Steel Safari


Kenya Time – on the Jambo Express DeLux

Nairobi to Mombasa by train

A hollow whistle, a sigh, clank, wheeze, creak, squeak, clack, squeak, clackety-clack and the train finally groans back into life. It is 4.43am on the blackest night imaginable somewhere in the middle of the African bush, between Nairobi and Mombasa. At about 10.30pm, less than 4hrs after leaving Nairobi and well under a third of the way into our extremely leisurely journey, we came to a total standstill behind a derailed freight train. The party mood on board is forgiving. A couple got off and went up to watch the activity at the crash site, getting locked off the train by their well-oiled cabin mates, ending up prowling the windows begging to be let back on. Most people are happy because it means we will be travelling through Tsavo National Park in daylight offering far better chances of spotting wildlife. It is hard to imagine the same reaction back in Britain where impatient commuters demand refunds if the trains are 10 minutes overdue.

I wish I could post this now, but of course, even my mobile dongle is way out of reach of any server. Instead, there is just the glow of the keyboard, the infinity of the African night sky, and clack of the train wheels to rock me to sleep for what little remains of the night in my first class sleeper on the Jambo Express Delux.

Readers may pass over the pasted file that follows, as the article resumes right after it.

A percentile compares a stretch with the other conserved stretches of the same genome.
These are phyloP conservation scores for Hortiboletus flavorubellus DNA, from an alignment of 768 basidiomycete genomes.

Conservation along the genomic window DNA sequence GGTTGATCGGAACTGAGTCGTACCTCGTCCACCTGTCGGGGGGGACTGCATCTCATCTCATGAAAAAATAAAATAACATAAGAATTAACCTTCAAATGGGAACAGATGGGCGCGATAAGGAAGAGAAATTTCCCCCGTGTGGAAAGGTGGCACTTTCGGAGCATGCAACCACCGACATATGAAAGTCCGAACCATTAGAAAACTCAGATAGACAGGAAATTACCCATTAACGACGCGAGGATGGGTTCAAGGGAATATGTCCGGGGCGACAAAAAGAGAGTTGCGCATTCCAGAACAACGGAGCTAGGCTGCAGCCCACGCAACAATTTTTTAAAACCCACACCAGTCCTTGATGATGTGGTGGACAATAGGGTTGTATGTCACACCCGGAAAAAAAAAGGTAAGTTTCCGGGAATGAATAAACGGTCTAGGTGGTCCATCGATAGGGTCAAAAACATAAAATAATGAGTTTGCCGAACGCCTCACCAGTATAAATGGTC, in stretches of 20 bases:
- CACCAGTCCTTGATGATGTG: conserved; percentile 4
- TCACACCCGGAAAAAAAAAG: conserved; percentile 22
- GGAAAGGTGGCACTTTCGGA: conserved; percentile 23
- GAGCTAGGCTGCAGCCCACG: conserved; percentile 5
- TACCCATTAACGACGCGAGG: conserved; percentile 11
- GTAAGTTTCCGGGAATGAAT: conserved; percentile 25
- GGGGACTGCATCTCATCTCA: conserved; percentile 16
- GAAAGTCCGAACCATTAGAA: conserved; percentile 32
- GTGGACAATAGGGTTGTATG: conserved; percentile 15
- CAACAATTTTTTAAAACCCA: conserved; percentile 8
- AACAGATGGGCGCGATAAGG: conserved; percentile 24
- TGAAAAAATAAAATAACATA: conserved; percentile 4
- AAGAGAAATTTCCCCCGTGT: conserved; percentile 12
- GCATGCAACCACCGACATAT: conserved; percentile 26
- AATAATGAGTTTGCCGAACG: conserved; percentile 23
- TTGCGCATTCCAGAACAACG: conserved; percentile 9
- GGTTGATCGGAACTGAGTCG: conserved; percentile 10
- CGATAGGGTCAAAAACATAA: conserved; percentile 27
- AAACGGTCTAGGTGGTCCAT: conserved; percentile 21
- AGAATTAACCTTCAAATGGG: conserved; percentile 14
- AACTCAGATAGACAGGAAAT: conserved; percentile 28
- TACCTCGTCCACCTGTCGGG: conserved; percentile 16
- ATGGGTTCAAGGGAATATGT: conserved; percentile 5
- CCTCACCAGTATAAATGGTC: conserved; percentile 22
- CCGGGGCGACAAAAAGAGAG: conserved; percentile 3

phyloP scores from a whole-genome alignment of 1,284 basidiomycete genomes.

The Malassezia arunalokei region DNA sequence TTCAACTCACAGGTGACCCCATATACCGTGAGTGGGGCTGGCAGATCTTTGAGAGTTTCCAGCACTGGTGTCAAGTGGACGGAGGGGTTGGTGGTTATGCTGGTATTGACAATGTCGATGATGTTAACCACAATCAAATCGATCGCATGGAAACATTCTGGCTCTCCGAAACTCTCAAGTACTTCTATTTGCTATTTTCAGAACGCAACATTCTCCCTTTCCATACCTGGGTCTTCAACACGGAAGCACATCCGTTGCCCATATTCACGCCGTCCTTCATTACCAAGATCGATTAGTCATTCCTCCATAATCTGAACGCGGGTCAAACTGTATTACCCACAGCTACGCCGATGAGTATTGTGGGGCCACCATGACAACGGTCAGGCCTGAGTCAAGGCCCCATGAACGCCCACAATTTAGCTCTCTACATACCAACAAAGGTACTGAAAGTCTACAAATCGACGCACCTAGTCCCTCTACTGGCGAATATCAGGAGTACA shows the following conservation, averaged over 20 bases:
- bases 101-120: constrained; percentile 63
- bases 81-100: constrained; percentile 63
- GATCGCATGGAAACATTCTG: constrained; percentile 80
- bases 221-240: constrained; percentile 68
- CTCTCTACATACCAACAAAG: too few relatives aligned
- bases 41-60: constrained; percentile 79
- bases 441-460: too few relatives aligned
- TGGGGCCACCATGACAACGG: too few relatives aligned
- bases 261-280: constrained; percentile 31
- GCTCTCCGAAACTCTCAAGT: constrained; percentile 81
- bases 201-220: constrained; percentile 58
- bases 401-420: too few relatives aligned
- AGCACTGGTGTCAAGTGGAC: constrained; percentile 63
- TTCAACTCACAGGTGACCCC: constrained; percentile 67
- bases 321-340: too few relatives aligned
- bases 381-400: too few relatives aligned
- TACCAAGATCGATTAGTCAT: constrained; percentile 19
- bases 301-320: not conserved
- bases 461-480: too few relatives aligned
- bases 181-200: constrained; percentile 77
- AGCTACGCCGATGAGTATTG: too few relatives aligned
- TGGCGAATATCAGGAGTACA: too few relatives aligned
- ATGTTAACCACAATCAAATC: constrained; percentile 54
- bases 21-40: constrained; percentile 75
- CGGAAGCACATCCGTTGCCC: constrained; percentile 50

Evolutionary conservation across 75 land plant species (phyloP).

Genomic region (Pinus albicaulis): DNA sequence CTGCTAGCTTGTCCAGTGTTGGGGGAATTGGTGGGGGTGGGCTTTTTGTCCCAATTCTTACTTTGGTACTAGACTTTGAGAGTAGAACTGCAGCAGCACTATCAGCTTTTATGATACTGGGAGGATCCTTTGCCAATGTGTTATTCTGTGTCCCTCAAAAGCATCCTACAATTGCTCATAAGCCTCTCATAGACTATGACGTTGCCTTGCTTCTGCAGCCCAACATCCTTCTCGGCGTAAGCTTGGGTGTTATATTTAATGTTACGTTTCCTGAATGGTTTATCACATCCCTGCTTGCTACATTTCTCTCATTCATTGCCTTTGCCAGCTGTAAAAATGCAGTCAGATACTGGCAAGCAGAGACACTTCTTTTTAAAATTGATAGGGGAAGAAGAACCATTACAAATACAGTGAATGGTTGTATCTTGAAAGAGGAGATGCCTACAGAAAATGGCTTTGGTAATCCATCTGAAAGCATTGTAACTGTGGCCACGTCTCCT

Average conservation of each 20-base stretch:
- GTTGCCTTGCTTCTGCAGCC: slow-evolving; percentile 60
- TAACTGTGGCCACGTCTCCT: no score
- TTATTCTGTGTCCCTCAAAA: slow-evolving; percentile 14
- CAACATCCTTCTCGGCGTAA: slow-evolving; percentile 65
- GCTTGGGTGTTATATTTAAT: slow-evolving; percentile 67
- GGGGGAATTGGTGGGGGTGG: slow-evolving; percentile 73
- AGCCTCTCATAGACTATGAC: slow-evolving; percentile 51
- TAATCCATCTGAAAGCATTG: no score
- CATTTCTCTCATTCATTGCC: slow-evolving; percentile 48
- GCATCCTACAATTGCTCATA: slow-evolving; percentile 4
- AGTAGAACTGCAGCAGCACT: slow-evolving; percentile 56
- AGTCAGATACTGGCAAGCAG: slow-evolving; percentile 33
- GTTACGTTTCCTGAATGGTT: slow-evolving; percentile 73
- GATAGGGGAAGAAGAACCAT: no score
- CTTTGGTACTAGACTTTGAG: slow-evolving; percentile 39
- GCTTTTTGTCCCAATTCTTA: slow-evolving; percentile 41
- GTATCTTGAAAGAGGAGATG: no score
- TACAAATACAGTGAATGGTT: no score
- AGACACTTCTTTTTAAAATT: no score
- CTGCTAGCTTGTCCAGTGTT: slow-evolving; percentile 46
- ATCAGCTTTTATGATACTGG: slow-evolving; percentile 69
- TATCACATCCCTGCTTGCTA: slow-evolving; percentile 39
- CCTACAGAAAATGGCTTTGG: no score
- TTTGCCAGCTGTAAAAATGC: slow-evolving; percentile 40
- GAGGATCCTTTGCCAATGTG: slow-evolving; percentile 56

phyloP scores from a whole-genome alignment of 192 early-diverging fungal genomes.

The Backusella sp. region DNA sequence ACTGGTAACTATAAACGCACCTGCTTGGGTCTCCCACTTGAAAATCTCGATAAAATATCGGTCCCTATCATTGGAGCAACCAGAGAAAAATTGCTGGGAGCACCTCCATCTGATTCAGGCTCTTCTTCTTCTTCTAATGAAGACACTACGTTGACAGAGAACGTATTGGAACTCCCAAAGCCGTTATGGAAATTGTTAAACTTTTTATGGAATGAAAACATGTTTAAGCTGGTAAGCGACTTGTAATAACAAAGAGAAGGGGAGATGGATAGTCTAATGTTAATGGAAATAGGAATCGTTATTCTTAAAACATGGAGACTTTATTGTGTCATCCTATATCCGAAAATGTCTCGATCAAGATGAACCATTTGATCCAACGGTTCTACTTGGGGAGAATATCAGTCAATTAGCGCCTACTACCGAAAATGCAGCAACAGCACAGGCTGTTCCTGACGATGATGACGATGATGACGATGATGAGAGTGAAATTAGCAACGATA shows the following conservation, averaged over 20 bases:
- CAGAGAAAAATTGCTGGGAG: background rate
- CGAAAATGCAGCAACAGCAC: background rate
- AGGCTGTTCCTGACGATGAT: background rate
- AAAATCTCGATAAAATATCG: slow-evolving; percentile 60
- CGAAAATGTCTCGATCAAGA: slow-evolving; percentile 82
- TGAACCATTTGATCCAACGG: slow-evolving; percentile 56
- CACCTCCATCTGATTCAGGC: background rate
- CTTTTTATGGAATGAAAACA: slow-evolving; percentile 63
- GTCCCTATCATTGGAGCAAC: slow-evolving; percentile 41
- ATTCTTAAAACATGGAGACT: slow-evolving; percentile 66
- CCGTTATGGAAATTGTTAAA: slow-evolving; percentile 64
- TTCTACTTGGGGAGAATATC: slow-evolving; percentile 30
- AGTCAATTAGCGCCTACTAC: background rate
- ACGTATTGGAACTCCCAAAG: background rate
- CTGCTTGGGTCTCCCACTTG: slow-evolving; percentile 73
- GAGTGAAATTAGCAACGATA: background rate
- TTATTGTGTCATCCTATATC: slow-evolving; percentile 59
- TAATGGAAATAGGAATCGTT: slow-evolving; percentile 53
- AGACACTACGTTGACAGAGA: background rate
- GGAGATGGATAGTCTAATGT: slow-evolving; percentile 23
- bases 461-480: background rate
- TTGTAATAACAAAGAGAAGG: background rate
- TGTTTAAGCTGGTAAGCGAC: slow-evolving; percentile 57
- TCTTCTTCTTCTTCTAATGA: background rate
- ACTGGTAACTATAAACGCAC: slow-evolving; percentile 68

Update. It’s now 11.30am and we are in the middle of the Tsavo National Park, vast acreage of red dust and grey scrub with tiny glimmerings of vivid green shoots, the instant results of the first rains in nearly three years. Wildlife count so far – one large indeterminate bird, one dead zebra and three live ones, but I have hopes. The train captain has just been round to say we will make it to the Mombasa area by 4pm (we were due in at 8.30am) but when I say area, I don’t mean station – we are ending our journey at Mazeras on the outskirts of the city as, apparently “a second train has capsized, and this time it is more serious.” Two derailments in one night on one line is quite a track record.

 

 
 

7 Comments

  1. Hi Melissa

    Great post! I found my Safaricom dongle worked pretty well all over the country, especially along the Nairobi–Mombasa route, though I failed abysmally to keep my blogs up-to-date all the same! I would guess the derailments are possibly to do with heavy rain eroding the track?

    Good luck, safe travels and safari njema!

    Richard

    PS Do have a coffee at the Jahazi Coffee House along Ndia Kuu, in the Old Town near Fort Jesus.

  2. sorry, about that sometimes it happens. i take train down every year and this has never happened to me (i pray it doesn’t)

  3. No need to apologise. For me, it meant I got some great photos and saw things I would never have seen in the dark. I just feel sorry for the drivers of the trains. I read somewhere else since posting this that Kenya averages 8 derailments month across the country…

  4. Incredible points. Sound arguments. Keep up the great work.

  5. Incredible points. Sound arguments. Keep up the great work.

  6. Highly energetic blog, I liked that a lot. Will there be a part 2?

  7. Hi there, I read your blogs on a regular basis. Your humoristic style is witty, keep it up!

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